With funds likely to continue to be available for U.K.-based FinTechs, the access to other markets is one of the remaining prominent concerns. However, Brexit does not necessarily need to mean the isolation of the U.K. – yes the U.K. is an island but so are many other successful countries! Brexit also opens opportunities to trade and build relationships with markets outside the E.U. The recently introduced FinTech Bridge with South Korea is one example of this. These bridges allow FinTechs from both sides to more easily access the respective markets, as well as helping attract investors to the respective countries. The U.K. has built a number of bridges recently, including those with Australia, Hong Kong and Singapore.
Reduced access to talent is another point many commentators have mentioned. The U.K. is the U.K. and London is London. Both have strong pulls and will likely continue to attract talent. In our article posted in advance of the Brexit vote [ ‘Potential Impact of Brexit on the British FinTech Space’ ], we discussed that a Brexit vote could end the freedom of movement of people that helps the best and brightest to work and locate in the U.K. and that the cost of recruiting overseas talent could rise due to the increased complexities involved in the recruitment process. We also discussed that a positive of Brexit could be that wages may increase, ultimately helping attract more talent to the British FinTech space. Likewise, the U.K. could well consider developing a points-based visa system that is focused on specific skills sets – similar to the Australian model. This could actually make it easier for FinTechs to hire talent!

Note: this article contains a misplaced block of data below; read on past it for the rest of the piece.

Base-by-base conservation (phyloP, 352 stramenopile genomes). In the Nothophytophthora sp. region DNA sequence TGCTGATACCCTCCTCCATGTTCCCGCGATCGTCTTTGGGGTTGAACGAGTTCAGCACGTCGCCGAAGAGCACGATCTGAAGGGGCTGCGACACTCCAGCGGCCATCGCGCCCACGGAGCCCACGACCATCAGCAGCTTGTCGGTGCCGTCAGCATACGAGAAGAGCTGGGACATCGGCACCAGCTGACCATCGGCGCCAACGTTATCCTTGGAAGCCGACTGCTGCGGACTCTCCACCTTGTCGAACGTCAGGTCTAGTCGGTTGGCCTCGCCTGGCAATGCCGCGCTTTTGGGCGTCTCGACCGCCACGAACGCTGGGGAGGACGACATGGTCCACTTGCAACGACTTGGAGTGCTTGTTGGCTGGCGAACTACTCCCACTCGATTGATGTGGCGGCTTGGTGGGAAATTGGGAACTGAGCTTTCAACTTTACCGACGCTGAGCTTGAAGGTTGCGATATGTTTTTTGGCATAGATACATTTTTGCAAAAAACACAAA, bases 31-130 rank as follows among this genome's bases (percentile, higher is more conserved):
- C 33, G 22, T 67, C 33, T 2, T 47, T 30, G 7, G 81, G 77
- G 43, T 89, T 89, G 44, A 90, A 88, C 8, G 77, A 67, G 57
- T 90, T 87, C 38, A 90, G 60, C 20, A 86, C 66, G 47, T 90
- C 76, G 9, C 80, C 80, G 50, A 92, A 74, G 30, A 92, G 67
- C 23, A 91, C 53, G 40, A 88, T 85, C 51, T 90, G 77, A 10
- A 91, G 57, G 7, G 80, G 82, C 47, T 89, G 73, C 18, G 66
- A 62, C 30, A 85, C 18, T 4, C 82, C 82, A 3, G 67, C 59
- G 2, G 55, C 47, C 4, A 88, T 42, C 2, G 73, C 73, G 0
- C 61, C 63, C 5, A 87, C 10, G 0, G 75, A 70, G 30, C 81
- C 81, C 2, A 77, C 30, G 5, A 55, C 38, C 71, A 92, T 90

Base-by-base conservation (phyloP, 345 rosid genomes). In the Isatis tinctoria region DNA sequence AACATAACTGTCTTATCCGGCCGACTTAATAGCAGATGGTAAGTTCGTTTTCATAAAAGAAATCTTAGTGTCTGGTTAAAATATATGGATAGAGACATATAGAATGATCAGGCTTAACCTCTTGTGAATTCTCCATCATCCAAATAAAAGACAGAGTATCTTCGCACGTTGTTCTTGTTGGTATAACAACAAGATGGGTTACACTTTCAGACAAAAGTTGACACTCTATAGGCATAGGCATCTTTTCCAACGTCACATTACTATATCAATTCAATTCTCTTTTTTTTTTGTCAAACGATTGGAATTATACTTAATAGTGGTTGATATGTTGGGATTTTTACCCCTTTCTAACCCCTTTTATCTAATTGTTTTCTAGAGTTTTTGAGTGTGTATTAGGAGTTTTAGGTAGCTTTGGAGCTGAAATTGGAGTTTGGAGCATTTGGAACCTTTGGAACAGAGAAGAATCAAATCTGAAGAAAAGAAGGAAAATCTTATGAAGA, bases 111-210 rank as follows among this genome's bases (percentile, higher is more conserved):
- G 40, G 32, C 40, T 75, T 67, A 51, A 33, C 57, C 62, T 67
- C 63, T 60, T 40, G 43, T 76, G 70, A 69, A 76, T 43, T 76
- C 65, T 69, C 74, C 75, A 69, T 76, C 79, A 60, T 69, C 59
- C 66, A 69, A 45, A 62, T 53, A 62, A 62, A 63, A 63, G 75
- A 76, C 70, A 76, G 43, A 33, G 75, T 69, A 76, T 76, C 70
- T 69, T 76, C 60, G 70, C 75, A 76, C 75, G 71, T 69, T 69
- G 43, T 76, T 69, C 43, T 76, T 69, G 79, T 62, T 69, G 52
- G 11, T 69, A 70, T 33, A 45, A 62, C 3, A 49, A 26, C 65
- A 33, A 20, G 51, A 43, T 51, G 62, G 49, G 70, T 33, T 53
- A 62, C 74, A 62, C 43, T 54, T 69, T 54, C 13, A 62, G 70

So what does it all mean?
The true impact of Brexit is still unknown – it is really too early to make a call either way. However, all the efforts we are currently seeing are likely to help the U.K. to continue to attract and retain innovative and disruptive FinTech companies, strengthening the U.K.’s and London’s position in the fight to stay the European capital for FinTechs.